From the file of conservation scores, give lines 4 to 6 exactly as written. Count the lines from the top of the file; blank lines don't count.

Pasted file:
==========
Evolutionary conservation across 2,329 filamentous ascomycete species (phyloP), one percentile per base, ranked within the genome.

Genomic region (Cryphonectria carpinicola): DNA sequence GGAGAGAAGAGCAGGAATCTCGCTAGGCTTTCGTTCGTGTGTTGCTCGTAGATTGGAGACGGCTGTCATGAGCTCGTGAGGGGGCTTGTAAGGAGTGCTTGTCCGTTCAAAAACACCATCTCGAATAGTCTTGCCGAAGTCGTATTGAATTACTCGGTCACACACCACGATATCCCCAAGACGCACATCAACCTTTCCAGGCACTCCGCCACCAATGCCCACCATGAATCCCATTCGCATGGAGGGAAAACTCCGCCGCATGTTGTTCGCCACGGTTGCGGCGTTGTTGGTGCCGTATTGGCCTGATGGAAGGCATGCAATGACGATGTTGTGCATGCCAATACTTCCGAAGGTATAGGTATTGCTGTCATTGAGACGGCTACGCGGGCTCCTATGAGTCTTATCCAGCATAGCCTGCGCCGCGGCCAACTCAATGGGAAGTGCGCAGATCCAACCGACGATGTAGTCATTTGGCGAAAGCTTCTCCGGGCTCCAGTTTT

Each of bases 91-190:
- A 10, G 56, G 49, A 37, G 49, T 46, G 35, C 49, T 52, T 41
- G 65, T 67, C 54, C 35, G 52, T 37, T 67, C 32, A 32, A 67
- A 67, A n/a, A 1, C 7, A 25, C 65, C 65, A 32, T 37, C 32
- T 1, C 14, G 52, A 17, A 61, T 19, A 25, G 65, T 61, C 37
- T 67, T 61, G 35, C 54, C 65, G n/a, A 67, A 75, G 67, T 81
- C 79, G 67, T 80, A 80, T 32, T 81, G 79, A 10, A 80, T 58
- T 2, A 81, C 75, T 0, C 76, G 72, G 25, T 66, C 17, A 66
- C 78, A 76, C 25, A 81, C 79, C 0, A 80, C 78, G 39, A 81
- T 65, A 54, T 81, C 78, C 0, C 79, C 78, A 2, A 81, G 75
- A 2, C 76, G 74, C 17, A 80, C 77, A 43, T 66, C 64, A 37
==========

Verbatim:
- A 10, G 56, G 49, A 37, G 49, T 46, G 35, C 49, T 52, T 41
- G 65, T 67, C 54, C 35, G 52, T 37, T 67, C 32, A 32, A 67
- A 67, A n/a, A 1, C 7, A 25, C 65, C 65, A 32, T 37, C 32